Major Spotlight: Dylan Miettinen
Hometown: Omaha, NE
Why did you choose to major in English?
Since a young age, I've been drawn to storytelling. In preschool, I would line up all of my stuffed animals to read them children's books. I loved creative writing and joined my elementary school's newspaper staff in fourth grade. That love for reading and writing stuck with me throughout middle school and high school. While I can say that there hasn't been a stuffed animal reading circle in quite some time, my passion for storytelling remains.
"My English major side
has an undying love for
the Oxford comma that
my journalistic side is
What has been your favorite part of your experience in the department?
This department is filled with some of the most intelligent professors I've ever met. Their choices of literature and teaching styles only serve to deepen the love of reading and writing that English students feel. English department students are equally as impressive: they are passionate, hardworking, kind, and perceptive. It's difficult to take an English course and not be inspired by the people around you.
Are you pursuing any majors, minors, internships, or interests outside your English major?
Yes, I am! In addition to my English major, I'll be majoring in Journalism and Sociology of Law, Criminology, and Deviance. My English major side has an undying love for the Oxford comma that my journalistic side is constantly battling. But I think all of my majors inform one another. I've always loved storytelling: both fiction and non-fiction. My journalistic side pushes me to seek the truth, serve the public, and preserve an informed citizenry. The fact that I'm an English major helps me paint a scene in an article and write succinctly, without the need for major edits. In studying sociology, I have a greater understanding of how and why society plays out the way it does, which helps my journalism and my understanding of the context surrounding an author's life.
As far as internships go, I was an editor for the Odyssey Online, an online media platform, in my freshman year. Since then, I've held strategic communications internships with the Minnesota Media and Publishing Association, Hennepin County, and Ramsey County. Last summer, I worked as an intern on CNN's National Desk in Atlanta and have worked at The Minnesota Daily as a general assignment, campus activities and features reporter since 2018. [He is the newspaper's 2020-2021 Editor in Chief.]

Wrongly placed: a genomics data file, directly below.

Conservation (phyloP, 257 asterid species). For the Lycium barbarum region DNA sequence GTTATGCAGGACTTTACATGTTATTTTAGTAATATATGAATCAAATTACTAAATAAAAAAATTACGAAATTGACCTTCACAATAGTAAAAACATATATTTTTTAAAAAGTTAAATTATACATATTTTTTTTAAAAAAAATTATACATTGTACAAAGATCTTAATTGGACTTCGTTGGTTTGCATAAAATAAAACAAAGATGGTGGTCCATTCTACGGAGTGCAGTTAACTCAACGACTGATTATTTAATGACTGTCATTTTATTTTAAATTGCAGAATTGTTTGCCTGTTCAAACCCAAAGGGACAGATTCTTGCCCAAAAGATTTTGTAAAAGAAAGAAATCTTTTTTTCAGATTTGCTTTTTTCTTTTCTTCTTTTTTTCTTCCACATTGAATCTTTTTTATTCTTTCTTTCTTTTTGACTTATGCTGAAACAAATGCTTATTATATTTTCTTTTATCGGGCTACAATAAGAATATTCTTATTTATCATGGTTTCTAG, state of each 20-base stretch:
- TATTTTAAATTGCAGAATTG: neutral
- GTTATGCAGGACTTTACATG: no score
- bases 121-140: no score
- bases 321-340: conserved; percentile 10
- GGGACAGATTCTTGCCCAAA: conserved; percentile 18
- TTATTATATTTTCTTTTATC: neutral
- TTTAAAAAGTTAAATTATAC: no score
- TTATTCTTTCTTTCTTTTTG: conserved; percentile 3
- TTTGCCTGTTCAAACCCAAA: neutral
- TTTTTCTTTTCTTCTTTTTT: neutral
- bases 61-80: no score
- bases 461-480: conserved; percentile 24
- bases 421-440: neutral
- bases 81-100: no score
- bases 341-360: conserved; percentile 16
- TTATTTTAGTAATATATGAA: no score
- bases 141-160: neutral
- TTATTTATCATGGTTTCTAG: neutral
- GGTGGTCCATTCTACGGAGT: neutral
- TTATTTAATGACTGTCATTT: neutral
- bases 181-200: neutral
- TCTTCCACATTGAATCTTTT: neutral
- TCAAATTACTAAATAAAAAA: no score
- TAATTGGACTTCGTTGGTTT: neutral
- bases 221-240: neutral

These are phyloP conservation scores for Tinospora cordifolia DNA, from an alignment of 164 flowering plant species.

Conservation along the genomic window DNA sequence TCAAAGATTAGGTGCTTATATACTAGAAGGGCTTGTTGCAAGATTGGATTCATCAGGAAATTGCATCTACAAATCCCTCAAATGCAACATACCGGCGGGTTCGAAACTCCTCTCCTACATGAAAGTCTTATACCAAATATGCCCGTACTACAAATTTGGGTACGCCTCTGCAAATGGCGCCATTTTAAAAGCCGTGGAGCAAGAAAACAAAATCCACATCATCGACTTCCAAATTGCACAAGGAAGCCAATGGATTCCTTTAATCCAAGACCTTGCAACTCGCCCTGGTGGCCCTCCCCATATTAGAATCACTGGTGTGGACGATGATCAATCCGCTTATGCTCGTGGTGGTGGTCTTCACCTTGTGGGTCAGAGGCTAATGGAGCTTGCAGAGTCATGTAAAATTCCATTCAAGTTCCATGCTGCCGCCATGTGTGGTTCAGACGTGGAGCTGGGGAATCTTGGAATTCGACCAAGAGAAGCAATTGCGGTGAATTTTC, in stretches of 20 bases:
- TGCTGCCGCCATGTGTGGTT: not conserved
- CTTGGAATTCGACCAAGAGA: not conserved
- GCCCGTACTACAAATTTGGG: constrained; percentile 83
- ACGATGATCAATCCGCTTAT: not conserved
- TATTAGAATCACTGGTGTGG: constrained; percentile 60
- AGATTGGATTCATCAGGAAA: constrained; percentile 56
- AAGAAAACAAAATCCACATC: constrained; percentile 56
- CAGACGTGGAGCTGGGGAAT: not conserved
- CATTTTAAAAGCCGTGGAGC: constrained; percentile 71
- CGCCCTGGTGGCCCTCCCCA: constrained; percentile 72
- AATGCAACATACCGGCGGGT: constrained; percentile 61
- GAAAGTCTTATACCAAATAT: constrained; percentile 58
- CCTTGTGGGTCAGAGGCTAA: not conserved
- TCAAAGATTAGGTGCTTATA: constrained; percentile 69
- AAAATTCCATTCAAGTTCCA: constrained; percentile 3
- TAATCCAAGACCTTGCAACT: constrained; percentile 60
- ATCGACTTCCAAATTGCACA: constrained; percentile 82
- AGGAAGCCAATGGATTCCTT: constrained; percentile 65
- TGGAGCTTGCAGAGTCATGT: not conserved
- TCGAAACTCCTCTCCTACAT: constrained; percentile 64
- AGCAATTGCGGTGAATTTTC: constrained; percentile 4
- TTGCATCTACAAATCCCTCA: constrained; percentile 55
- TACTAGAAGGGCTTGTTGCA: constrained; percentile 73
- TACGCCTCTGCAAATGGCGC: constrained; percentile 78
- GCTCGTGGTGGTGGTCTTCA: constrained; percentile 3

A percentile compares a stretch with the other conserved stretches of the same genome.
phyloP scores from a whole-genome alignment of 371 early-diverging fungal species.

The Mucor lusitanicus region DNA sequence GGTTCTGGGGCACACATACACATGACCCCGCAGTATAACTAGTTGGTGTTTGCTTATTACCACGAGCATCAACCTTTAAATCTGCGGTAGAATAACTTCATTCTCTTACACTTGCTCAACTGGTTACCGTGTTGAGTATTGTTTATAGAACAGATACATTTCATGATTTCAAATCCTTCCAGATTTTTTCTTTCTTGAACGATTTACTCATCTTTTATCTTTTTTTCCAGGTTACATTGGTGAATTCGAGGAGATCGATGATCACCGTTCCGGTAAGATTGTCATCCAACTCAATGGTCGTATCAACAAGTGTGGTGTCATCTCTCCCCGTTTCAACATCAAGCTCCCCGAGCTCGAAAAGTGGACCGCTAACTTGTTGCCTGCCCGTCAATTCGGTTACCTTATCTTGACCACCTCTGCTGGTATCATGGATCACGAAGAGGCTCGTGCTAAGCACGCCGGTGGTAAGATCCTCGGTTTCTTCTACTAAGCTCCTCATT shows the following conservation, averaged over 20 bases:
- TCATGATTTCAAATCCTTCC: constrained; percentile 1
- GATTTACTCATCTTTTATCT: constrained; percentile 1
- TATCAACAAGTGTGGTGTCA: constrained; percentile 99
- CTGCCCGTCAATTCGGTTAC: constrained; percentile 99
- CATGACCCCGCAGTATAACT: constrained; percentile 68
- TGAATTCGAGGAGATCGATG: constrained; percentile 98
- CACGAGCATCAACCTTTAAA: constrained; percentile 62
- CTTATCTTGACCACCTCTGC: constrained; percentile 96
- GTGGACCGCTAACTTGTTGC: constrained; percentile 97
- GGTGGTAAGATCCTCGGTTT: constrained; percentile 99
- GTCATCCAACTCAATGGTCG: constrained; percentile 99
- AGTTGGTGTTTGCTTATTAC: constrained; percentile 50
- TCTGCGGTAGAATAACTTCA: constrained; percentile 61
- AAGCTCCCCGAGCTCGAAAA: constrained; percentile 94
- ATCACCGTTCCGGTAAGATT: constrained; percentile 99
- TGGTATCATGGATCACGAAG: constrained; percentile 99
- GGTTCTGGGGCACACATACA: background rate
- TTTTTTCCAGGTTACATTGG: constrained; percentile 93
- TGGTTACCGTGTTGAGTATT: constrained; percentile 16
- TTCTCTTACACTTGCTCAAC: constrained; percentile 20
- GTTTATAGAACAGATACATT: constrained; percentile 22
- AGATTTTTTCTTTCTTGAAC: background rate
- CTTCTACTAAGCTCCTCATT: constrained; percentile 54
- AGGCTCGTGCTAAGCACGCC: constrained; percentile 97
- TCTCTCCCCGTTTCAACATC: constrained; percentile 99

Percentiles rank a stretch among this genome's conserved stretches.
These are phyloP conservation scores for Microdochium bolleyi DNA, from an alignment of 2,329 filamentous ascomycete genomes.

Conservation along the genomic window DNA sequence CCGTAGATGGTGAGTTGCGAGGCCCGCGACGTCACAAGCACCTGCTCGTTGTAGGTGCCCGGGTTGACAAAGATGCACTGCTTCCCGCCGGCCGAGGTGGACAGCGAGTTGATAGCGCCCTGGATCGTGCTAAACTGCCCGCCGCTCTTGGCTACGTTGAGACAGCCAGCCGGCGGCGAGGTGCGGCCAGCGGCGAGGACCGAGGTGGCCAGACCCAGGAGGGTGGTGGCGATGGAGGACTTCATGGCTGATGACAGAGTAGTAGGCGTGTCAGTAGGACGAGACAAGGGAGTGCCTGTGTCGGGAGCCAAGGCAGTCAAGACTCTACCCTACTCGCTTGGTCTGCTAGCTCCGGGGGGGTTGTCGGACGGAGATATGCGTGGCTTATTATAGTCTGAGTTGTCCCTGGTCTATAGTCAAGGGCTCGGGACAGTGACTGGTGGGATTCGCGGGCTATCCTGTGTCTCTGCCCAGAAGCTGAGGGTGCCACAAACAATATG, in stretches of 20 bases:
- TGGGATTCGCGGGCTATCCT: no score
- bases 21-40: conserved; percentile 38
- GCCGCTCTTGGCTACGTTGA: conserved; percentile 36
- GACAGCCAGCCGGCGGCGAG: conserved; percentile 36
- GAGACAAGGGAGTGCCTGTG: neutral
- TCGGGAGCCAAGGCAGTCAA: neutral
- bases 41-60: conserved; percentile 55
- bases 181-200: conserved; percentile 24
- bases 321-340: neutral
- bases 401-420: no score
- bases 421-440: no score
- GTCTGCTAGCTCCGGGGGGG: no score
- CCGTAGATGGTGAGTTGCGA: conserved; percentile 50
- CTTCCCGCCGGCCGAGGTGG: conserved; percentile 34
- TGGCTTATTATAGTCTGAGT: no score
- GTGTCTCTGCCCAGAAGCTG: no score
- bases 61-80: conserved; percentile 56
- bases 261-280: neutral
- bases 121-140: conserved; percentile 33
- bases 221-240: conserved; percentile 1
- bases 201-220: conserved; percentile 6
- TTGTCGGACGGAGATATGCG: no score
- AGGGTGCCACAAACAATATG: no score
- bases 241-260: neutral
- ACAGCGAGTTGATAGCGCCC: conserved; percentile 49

What English course would you recommend for majors? For non-majors who want to take an English class?
For English majors, I would strongly recommend any course with Professor Qadri Ismail. I took his "Textual Analysis" course last year. To date, I don't think any professor I've had has challenged me or my ways of thinking quite as much. His teachings, though sometimes unorthodox, are revolutionary and transformative. For non-English majors, take "Contemporary Literary Nonfiction" with Assistant Professor Kathryn Nuernberger. The class' discussions and readings have stuck with me for years. You know those classes in which you love the required books so much you choose not to return them at the end of the semester? This is one of those classes.
What is something about the English department that most people wouldn’t know?
I come at English from a journalistic standpoint. The texts we read are, on the one hand, art forms: they can be beautiful and sentimental, horrifying, outlandish, thought-provoking, unsettling, or whatever the author intends them to be. On the other hand, these texts offer us the chance to understand those different from ourselves. Literature acts as a sort of time vessel capturing the thoughts, actions, and motivations of a given person at a given time or as a reflection of a culture and its values. Studying English doesn't just mean you can differentiate a metaphor and simile, a Petarchian sonnet from a Shakespearan or Spenserian one: it means you are granted the chance to learn about the world around you.
Best book or movie you've read/seen recently?
I'd highly recommend the The Diving Bell and the Butterfly. I haven't seen the film, but the wording of the novella is unmatched. The memoir was written by Jean-Dominique Bauby, the former editor-in-chief of Elle magazine after he suffered a massive stroke that left him with locked-in syndrome. The fact that he was able to write such a book was a miracle: someone would read aloud the alphabet, and he would blink on the letter he wanted; he wrote that book letter-by-letter, word-by-word, sentence-by-sentence for nearly 100 pages. If that process isn't enough to reel you in, his eloquent words and insightful advice will.